For me personally if you ever visit Cornwall, there is one place you must buy a pasty from. Philps pasties, they’re are yet to be beaten. They make me dribble and groan, gert lush! Also if you’ve visited Cornwall before and you are craving a pasty- you can order pasties by post from them!


#2 – THE BEACHES

The secret cove beach in Pendeen, Cornwall.
The secret cove beach in Pendeen, Cornwall.

Cornwall has over 250 miles of stunning coastline of which 158 miles has been granted the title of Heritage coast. Wherever you are in Cornwall, you will never be more than an hours drive from the sea- quite possibly even less. From the hidden coves of the South West Cornwall area to the yacht loving South coast. There are so many beaches to choose from in Cornwall to suit so many different moods- some offer family vibes, some are surfer & watersport havens and you’ll also find a few scattered nudists beaches if that’s what you’re into.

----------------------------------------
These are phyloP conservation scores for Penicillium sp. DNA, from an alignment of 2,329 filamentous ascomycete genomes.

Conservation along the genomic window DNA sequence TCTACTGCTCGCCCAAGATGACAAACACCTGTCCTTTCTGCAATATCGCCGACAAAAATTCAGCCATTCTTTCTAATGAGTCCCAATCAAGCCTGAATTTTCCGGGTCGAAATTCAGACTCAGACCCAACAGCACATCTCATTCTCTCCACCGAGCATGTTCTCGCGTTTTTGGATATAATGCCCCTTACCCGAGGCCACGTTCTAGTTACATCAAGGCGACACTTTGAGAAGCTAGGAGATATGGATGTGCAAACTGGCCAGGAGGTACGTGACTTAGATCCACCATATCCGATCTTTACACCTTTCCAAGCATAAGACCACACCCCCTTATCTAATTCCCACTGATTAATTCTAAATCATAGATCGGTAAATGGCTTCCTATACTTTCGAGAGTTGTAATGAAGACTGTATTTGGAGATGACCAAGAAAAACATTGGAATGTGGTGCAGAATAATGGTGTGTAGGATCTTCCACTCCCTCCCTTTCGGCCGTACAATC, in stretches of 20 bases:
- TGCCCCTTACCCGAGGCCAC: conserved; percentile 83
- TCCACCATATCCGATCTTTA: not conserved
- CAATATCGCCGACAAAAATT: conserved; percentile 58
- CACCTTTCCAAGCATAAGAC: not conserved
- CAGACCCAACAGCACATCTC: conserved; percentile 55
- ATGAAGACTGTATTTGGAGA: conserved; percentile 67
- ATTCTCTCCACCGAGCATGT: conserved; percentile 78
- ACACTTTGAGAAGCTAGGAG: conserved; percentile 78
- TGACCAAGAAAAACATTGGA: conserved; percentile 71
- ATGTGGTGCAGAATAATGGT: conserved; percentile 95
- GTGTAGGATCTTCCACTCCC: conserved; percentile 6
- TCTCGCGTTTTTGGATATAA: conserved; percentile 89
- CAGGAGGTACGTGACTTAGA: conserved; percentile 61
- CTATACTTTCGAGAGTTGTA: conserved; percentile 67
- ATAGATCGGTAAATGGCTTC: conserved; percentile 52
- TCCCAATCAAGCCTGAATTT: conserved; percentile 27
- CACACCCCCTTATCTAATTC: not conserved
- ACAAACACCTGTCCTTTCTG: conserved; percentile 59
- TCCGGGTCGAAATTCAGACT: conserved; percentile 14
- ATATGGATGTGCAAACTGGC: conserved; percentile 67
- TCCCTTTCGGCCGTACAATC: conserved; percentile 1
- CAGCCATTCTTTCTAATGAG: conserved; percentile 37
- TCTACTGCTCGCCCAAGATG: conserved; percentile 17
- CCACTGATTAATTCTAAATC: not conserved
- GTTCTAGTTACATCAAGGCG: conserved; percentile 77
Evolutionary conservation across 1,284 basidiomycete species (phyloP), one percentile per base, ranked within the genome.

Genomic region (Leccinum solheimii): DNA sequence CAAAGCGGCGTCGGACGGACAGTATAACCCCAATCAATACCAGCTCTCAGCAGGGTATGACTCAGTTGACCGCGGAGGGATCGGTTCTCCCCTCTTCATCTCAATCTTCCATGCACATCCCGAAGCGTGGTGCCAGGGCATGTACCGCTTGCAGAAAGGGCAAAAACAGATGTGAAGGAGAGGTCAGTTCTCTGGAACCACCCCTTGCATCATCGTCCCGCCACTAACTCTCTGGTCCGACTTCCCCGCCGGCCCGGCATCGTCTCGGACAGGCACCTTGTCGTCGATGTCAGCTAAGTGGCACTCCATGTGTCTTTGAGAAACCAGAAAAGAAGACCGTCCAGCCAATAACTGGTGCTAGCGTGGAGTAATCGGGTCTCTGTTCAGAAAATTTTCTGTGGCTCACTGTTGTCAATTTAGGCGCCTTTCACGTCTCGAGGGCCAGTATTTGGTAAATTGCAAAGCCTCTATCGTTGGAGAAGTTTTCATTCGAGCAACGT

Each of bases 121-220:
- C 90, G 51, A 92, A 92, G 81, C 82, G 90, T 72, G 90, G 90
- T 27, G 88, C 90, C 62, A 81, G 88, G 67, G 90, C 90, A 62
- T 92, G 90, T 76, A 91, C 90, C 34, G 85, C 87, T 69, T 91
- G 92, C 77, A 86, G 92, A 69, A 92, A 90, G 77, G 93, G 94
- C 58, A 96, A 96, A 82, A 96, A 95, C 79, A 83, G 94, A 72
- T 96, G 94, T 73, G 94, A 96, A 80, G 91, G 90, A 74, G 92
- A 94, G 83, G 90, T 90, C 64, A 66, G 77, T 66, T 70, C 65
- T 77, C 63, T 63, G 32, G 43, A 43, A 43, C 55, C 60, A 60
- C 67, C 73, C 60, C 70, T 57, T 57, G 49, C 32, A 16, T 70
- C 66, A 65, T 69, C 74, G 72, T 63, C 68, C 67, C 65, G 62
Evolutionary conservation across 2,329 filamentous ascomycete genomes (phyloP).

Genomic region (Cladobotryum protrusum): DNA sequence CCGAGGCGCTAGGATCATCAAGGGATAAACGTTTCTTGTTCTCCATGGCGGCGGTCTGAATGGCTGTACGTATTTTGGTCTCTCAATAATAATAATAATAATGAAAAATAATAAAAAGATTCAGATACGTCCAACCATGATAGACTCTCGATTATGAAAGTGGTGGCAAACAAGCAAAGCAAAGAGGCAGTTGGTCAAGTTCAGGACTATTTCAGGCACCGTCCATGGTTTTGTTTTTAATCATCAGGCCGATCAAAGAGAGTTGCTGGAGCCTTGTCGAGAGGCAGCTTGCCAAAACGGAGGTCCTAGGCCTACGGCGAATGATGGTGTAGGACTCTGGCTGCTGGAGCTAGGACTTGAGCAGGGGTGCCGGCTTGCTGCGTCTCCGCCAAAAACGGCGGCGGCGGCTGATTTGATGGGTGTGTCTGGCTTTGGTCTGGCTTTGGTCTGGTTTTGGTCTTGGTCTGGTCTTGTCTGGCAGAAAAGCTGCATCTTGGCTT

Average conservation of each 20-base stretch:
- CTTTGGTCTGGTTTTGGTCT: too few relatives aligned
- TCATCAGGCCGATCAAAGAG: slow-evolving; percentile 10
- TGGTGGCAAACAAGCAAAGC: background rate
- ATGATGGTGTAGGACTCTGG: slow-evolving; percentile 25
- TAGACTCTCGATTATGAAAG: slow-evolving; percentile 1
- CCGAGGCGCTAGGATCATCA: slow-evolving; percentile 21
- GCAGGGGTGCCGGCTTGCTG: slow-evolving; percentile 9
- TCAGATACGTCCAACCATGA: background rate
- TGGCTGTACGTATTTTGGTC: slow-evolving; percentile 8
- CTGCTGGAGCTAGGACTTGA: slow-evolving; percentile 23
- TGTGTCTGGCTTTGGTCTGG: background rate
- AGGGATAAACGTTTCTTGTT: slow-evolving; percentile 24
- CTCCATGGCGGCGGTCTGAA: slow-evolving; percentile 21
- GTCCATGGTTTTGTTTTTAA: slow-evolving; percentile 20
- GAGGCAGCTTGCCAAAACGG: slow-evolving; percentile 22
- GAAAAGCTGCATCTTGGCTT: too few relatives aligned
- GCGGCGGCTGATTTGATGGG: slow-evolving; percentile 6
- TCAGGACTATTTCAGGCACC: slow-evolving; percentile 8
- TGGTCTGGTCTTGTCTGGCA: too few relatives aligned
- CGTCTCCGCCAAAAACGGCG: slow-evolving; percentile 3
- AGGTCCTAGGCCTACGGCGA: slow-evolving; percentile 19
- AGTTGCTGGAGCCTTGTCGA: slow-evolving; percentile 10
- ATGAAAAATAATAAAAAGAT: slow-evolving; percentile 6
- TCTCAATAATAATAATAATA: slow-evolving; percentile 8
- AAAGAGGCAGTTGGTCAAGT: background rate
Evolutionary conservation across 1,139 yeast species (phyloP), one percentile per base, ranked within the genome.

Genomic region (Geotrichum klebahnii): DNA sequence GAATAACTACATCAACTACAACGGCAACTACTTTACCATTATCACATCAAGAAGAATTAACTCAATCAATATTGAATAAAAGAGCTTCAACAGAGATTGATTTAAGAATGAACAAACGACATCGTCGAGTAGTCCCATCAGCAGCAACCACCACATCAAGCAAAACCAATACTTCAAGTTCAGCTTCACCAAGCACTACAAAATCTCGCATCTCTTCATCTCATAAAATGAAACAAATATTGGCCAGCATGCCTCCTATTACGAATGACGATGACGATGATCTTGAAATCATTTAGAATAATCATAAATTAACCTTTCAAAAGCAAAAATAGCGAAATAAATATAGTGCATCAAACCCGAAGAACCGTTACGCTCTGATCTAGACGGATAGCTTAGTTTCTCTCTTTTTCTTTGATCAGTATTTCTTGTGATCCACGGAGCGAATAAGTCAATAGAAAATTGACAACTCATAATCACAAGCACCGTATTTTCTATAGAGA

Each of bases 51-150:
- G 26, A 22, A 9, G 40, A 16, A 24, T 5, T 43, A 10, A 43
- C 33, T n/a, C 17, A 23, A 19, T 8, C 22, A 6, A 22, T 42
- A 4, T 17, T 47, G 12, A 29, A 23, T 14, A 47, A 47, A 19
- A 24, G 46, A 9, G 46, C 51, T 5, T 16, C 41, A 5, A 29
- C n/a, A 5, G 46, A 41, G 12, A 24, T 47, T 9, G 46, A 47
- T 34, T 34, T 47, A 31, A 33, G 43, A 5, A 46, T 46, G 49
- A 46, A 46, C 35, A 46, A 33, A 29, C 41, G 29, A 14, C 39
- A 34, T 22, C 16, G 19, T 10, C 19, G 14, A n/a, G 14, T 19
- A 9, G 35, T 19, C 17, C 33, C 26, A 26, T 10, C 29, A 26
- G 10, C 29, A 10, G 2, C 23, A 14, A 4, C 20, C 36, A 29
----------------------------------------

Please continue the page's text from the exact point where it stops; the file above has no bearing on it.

There are several internationally recognised ‘Blue Flag’ beaches in Cornwall. This means the beaches have adhered to meet several strict standards in the categories of Environmental education and information, Environment management, Safety & services, and Water quality. Once given a ‘Blue flag’ the beaches have to regularly submit data and statistics to the relevant authority to keep hold of their status.

  • Carbis Bay Beach – Saint Ives area
  • Gyllyngvase – Falmouth area
  • Porthmeor Beach, Saint Ives
  • Great Western, Newquay
  • Porthtowan, St Agnes
  • Widemouth, Bude
  • Trevone, near Padstow

Many beaches in Cornwall are cared for by The National Trust. So if you’re a member, you may get some perks in regards to parking. Almost every beach has plenty of bins for disposing of rubbish and doggy poops, it’s important to make sure we keep it as beautiful as it was upon arrival by cleaning up after ourselves.